I Marble, Bronzes, Terra cJtta pewter, etc. The Editor specially recommends this Society on account of the good taste and large choice of articles displayed, and as being one of the rare houses where the prices of all goods are plainly marked in known figures. The interior consists of a single nave with an arched roof. The wainscoting at the entrance is the same that adorned the chateau d'Anet.

At the end is a copy of Michael Angelo's Last Judgment, by Sigalon, on canvas, occupying the whole wall. In a chapel to the left, are casts of the Moses of Michael Augelo, two tombs, by the same, one of which is that of the Medici; and also a fine cast of the bronze gates, by Ghiberti, of the Baptistery at Florence. Returning to the court, the visitor will observe in the centre a Corinthian column of red marble, on the lop of which is the figure of an angel in bronze one of several savedfrom a group, abstracted by the mob from the tomb of Carninal Mazarin.

Its western surface is studded with brackets supporting antique statues, and medallions. The second court is flanked by two arched screens, the one to the left florid Saxon, with three arches; the oppo- site one with four; the two central ones supported by a colossal pendant keystone, the whole in the syle of the time of Francis I. Beyond this, in a garden, a fountam, surmounted by four figures, was sculptured by Paolo Poncio.

On thee walls of the court, forming the curves, we perceive interesting specimens of old architectural and sculptural fragments. There is a curious monolith basin of the 13th century, brought from the Abbey of St. Denis, 12 feet in diameter, and ornamented with quaint heads of Ceres, Bacchus, Pan, Neptune, Avarice, and various of animals. Next is a rectangular court, where the visitor will see medallions with the portraits of Leo X.

Round the walls are engraved the names of famous artists of all countries. On the wal's to the right and left are fragments of antique tombs, etc. On the opposite side is the entrance to what is properly the Ecole des Beaux-Arts. The galleries on the ground-floor contain casts and copies of architecture from the antique, Grecian, Roman, and of the Middle Ages. The amphileatre for the distribution of prizes, etc. It contains seventy-five figures, of which seventy are those of artists. One of the female figures, arreyed in a green mantle, is the portrait of the gisted painter's wife.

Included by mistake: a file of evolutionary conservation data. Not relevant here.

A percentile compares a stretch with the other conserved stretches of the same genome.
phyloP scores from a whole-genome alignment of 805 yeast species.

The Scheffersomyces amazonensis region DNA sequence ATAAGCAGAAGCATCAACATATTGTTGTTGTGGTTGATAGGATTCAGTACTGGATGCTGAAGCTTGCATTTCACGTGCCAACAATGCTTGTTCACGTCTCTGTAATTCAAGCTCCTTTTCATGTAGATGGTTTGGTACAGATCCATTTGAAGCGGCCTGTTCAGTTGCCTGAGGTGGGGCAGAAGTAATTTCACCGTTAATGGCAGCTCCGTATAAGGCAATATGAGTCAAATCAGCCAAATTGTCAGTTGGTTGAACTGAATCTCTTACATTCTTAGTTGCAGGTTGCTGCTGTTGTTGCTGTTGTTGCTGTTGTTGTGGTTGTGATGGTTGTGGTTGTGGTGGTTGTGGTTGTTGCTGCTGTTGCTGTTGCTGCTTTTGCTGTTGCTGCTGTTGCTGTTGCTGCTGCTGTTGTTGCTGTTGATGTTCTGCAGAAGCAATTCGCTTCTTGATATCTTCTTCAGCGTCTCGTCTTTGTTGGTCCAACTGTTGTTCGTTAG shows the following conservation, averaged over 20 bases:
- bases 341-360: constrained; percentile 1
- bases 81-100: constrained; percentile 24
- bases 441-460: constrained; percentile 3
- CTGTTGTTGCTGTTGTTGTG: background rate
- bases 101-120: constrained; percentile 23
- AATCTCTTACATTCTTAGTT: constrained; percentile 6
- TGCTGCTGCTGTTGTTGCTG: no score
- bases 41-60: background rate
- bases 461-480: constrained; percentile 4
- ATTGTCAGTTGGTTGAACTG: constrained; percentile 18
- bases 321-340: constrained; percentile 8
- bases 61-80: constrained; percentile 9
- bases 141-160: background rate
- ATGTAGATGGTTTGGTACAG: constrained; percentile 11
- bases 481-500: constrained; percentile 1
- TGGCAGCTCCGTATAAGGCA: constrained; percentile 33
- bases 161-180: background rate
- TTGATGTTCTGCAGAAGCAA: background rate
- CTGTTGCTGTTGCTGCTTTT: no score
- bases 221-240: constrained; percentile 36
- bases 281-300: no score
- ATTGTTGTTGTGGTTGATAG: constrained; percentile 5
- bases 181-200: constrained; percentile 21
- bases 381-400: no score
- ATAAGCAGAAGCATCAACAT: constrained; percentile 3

From the ample amphitheatre the visitor is conducted to Salle Louis XIV, containing the lirst part of a series of portraits of the mot eminent members of the Academy, among whom are Vanloo, Servandoni, Lemoine, etc. A gallery filled with busts leads hence to the Salle du Conseil, where the series of portraits is continued. Passing through a corridor, painted with copies of arabesques from the Vatican, we enter the Gallery of Prizes. Here may be seen the prize-works of the most eminent artists, such as Fragonard, David, Ingres, Heim, Hesse, Pujol, etc. The collection begins with a painting by Natoire.

Open to the public on Sundays from 12 to 4, on other days from 12 to 4, but visitors must be accompanied by an attendant. Saturdays, to 2, on application at the porter's lodge. A fee is expected. In the rue Visconti, not far from this palace No. Admission is free, but a small gratuity 25 c. During the session of the Senate, the Council Chamber may be visited with permission from the secretaire de la questure, to whom a written application for a ticket should be addressed.

It was then called by her name. This senate held its sittings there till its dissolution in , when the Chamber of Peers was created. In March and April Louis Blanc held his socialist meetings of workmen there. In the subsequent month of May, the Executive Commission ocuipied it during its ephemeral existence. In it resumedits old de-ttnatton and name of Palais du Senat, and has since bean the hall of sittings of the senate, excepting from to , when the seatof Governement was at Versailles.